According to French publication Les Echos (translated), the country's stock market regulators found that those named sold stock in the company prior to the announcement that Watch Dogs and The Crew would be delayed out of the holiday release window in 2013. The news of those delays sent Ubisoft stock plummeting some 26 percent.
In a statement, Ubisoft told Engadget that it believes its employees acted in good faith and that the company is "convinced" that no one intentionally committed any "acts contrary to market regulations." The firm says that the AMF's move "represents a serious misunderstanding" of the game development and publishing process, saying that this sort of thing is "common" to the video game industry.
"Given the processes and timetables involved in the production of major games at our company and within our industry in general, we believe that at the time they carried out their transactions these employees could not have been aware of or anticipate the subsequent decision to postpone the game that would be taken by Yves Guillemot on October 11, 2013," the statement said.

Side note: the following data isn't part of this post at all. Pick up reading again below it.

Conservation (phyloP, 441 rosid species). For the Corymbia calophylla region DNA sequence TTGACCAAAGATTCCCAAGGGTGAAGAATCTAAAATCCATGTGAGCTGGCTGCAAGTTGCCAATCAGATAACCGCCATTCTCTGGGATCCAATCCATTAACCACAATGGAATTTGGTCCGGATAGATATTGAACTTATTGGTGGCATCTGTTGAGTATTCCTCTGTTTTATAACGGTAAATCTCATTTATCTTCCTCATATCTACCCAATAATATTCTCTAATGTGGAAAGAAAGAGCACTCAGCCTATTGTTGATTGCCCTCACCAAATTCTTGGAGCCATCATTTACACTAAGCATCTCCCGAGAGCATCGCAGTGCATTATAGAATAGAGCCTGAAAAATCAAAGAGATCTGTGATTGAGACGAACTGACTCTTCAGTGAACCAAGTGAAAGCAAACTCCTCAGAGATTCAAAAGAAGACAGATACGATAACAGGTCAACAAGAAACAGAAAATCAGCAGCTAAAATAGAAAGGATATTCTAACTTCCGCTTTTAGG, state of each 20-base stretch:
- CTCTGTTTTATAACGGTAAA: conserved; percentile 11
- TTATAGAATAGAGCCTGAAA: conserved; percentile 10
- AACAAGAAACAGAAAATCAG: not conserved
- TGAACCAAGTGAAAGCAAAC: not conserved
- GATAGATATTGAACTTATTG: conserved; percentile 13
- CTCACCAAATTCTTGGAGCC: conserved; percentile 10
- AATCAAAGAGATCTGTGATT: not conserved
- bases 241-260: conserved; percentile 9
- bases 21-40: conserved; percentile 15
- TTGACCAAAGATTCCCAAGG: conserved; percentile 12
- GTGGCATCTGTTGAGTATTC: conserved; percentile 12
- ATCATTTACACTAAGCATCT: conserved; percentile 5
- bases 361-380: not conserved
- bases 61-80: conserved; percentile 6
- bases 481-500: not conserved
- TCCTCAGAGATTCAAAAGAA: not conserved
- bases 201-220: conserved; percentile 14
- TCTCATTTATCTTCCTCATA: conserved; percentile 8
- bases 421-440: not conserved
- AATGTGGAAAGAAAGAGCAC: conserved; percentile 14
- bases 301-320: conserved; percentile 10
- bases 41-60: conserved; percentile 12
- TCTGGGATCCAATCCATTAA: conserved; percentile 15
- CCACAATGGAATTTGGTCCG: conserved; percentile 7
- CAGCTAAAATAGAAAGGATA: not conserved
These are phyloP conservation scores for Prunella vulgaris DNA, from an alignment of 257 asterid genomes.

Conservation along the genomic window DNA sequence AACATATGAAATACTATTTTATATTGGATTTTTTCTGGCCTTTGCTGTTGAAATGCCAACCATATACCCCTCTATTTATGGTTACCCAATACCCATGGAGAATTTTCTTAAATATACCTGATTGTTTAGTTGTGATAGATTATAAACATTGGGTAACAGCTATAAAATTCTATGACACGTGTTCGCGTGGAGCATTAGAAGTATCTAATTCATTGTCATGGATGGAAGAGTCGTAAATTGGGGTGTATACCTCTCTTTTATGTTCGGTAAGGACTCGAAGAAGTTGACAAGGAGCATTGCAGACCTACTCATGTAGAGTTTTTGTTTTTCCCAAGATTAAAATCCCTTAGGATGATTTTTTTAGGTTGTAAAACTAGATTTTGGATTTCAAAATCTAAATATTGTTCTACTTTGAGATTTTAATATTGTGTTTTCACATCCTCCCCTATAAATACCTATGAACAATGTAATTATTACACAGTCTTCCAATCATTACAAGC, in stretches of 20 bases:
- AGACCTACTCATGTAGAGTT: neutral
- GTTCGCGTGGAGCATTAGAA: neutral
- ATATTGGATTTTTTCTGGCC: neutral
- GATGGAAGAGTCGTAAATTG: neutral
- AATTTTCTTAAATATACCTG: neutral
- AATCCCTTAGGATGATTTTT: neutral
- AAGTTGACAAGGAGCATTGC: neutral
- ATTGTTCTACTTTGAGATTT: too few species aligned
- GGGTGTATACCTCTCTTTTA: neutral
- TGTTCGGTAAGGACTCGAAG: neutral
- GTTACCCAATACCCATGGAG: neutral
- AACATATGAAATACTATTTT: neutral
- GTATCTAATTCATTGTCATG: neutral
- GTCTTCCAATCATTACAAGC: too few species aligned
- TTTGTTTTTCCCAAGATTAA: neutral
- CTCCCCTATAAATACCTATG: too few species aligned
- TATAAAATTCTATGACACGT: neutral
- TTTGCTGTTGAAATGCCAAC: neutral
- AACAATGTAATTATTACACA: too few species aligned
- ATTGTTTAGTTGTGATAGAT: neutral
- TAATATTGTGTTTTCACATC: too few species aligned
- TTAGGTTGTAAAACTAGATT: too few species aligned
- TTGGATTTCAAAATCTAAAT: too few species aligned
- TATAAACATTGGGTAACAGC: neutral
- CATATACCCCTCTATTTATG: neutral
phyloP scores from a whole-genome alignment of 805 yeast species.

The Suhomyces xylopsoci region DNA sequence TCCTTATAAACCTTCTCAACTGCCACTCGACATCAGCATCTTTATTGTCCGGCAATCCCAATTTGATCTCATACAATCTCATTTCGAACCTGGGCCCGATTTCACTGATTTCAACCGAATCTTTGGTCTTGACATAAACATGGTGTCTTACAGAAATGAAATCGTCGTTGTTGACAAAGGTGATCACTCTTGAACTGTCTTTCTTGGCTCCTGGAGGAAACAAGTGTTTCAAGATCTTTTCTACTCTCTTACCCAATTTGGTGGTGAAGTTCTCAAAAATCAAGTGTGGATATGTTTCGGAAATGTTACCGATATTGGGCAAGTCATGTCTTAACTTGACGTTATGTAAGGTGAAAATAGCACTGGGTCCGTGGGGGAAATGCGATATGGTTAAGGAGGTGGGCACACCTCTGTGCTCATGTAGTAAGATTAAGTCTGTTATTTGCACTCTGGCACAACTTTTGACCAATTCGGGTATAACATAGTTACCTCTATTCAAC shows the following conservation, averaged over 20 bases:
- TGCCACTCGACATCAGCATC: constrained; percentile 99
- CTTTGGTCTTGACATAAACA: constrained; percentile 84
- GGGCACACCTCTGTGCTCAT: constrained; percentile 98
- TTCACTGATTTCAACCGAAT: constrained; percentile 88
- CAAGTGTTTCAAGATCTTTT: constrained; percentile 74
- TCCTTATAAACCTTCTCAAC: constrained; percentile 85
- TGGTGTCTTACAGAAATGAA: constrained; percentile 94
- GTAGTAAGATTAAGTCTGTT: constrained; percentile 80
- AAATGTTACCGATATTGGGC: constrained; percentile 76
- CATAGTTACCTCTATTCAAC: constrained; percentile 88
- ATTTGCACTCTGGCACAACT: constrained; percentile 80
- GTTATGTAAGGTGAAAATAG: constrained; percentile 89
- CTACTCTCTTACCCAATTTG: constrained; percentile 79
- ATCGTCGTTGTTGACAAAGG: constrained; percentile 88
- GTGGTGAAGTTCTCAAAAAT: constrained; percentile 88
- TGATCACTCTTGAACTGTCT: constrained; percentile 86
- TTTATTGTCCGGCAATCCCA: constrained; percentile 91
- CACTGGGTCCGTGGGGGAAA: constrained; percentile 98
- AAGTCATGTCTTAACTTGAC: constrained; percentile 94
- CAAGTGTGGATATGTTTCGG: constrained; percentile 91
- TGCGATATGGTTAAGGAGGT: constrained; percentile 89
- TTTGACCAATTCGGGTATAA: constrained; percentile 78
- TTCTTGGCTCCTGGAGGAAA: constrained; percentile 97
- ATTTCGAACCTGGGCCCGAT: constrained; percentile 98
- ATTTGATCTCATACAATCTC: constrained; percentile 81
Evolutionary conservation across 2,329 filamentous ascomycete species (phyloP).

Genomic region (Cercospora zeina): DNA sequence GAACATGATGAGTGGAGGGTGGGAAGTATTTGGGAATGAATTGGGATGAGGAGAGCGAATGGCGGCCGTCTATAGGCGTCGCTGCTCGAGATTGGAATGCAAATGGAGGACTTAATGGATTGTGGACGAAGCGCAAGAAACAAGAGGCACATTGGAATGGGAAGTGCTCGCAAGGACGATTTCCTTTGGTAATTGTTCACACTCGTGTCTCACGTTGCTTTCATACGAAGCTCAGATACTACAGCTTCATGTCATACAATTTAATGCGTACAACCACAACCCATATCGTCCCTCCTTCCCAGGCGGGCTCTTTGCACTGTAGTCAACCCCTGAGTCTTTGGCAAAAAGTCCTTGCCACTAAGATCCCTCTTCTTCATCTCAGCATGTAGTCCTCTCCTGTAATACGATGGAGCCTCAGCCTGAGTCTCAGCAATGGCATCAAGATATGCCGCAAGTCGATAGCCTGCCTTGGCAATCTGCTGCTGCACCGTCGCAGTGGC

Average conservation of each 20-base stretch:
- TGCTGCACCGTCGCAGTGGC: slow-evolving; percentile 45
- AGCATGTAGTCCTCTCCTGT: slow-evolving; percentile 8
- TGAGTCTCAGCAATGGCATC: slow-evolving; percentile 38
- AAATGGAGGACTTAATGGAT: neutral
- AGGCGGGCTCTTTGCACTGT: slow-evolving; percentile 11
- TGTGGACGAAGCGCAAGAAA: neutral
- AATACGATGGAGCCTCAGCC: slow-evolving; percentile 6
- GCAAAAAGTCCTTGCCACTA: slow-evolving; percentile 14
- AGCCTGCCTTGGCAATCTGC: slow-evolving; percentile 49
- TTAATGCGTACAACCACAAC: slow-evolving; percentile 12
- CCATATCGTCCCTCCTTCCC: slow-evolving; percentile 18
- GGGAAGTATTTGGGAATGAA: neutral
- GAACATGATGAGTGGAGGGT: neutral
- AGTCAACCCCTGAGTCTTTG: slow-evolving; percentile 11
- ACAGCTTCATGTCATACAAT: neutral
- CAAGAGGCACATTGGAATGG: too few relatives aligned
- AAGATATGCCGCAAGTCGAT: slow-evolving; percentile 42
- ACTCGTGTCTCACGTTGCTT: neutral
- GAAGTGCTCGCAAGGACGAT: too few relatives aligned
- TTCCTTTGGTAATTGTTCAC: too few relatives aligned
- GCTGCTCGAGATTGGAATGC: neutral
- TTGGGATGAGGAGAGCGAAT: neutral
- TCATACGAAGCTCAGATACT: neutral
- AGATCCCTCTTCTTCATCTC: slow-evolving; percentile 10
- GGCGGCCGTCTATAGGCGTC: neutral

"Each major game requires the involvement of multiple teams across the company, but ultimately only the company's CEO can make an exceptional decision such as changing a game's release date."
Mallat said that the accused employees will appeal this decision.
"We remain convinced that the whole process is unjustified, unfounded and illegal," he said.
These allegations almost makes you wonder if the company actually did know what it did was illegal. Hence, pushing Assassin's Creed: Unity out the door the next year despite some seriously horrific and performance-affecting bugs.